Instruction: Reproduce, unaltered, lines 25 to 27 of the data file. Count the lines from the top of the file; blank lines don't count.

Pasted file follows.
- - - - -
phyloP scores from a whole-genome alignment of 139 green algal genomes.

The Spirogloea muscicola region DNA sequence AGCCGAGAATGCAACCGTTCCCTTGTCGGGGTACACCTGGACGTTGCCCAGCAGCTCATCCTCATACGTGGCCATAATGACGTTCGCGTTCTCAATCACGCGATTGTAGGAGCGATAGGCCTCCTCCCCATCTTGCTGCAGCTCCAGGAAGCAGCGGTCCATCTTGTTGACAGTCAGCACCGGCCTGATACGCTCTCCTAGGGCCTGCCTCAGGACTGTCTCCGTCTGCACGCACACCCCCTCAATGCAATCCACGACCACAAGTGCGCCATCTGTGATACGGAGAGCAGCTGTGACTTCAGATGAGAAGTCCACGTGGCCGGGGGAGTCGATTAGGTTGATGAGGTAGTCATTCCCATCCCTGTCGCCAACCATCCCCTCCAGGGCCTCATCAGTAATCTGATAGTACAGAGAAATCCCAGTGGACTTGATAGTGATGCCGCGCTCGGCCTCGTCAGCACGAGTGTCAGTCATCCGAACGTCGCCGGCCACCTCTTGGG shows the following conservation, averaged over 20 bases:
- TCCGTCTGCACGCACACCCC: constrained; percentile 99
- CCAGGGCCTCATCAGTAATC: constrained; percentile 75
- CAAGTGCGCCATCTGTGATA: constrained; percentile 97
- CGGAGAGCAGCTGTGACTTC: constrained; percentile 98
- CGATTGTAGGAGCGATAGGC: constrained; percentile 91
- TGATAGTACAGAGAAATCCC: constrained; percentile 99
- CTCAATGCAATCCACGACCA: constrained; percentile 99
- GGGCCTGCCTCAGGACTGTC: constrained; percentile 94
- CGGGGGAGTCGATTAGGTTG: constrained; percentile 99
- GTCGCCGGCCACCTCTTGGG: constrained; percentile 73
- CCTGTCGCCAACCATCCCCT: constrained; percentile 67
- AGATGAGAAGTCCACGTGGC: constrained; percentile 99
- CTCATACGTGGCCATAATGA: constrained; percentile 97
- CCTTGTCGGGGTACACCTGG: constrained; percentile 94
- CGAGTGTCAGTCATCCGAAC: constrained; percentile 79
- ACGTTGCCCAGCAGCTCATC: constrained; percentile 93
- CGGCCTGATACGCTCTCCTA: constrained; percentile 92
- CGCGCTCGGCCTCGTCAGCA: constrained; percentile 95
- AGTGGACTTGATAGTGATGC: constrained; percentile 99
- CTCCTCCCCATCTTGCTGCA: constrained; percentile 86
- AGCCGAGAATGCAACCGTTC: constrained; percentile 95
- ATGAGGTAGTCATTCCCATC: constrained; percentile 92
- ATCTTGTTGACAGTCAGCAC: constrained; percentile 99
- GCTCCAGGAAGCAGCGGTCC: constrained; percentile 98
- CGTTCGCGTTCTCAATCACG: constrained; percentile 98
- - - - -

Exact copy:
- ATCTTGTTGACAGTCAGCAC: constrained; percentile 99
- GCTCCAGGAAGCAGCGGTCC: constrained; percentile 98
- CGTTCGCGTTCTCAATCACG: constrained; percentile 98